Cep shares Lee’s sense that nonfiction stories need to be built from facts. She suggests that Lee’s struggle with the story of Willie Maxwell was tied to her frustration with In Cold Blood. Lee didn’t believe there was such a thing as a “nonfiction novel.” And she could never get The Reverend to come together as a story. Cep discovered that she’d given a fictional version a start, but that version she’d also abandoned.
In Furious Hours, Cep takes up Lee’s unfinished work. She dives into the abyss between reporting and writing that seems to have swallowed up Lee’s work on The Reverend. “Nothing writes itself,” Cep says. “Left to its own devices, the world will never transform into words, and no matter how many pages of notes and interviews and documents a reporting trip generates, the one that matters most always starts out blank.” Lee filled her blank pages as letters to friends, family, admirers, and students. Cep tells us: “She might have struggled sometimes with the prose in her books, but in her letters she wrote with the ear of Eudora Welty, the eye of Walker Evans, the precision of John Donne, the wit of Dorothy Parker, and, often, the length of George Eliot.”
I’m guessing Cep too, who is so sympathetic to Lee, has stared at blank pages of her own, trying to wrestle her reporter’s notes into the story she wants to tell. On page after page, Cep brings a remarkable imagination to the work of solving the problems Furious Hours raises. It’s fascinating to watch her muscle together two very different stories—the story of Maxwell and his murderous ways and the story of Lee and her literary frustrations. The book is a tribute to Lee but it is also a record of Cep’s wide reading and wonderfully encyclopedic knowledge. She seems to have the Epistles of St. Paul, the aphorisms of Kierkegaard, the folklore of Zora Neale Hurston and the poems of Robert Lowell—her army of intellectual allies—all at the ready.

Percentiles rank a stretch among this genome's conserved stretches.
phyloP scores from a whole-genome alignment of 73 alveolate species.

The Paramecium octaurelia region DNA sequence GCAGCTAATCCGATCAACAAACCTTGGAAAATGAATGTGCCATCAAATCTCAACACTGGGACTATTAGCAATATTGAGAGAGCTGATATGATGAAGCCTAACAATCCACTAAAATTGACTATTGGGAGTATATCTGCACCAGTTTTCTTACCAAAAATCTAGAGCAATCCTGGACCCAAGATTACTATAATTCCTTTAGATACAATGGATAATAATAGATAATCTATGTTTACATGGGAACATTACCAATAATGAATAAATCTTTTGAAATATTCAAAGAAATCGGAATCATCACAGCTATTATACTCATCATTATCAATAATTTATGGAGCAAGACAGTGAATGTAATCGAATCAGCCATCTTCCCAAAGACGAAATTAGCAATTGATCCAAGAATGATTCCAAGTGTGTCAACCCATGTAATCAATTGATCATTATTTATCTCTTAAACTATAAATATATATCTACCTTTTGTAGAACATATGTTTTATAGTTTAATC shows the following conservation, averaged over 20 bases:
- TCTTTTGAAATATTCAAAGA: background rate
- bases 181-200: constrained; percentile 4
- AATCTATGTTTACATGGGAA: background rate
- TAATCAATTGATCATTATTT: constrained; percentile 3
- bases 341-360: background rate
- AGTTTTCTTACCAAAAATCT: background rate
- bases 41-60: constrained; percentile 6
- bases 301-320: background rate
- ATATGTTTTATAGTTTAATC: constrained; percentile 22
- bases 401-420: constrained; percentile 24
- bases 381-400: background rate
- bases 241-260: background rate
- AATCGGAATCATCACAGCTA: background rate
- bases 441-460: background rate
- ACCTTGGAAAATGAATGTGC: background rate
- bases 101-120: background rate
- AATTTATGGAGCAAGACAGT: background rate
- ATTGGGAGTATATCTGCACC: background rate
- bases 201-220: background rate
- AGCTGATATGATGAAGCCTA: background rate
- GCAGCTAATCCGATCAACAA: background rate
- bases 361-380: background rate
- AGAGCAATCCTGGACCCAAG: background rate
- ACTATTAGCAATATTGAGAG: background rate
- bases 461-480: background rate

Cep is good to her less famous allies, too. She has written lovely endnotes for each of her chapters. Each opens with a brief annotated bibliography that tells us where Cep worked in archives and what she read as she pulled Furious Hours together. Lots of people talked to her, gave her notes and clippings and helped her puzzle through her questions, even those she never answered. I’ll give her credit: she’s transformed a world into words and made her blank pages into an unusually smart book.
Ann Fabian is president of the Society of American Historians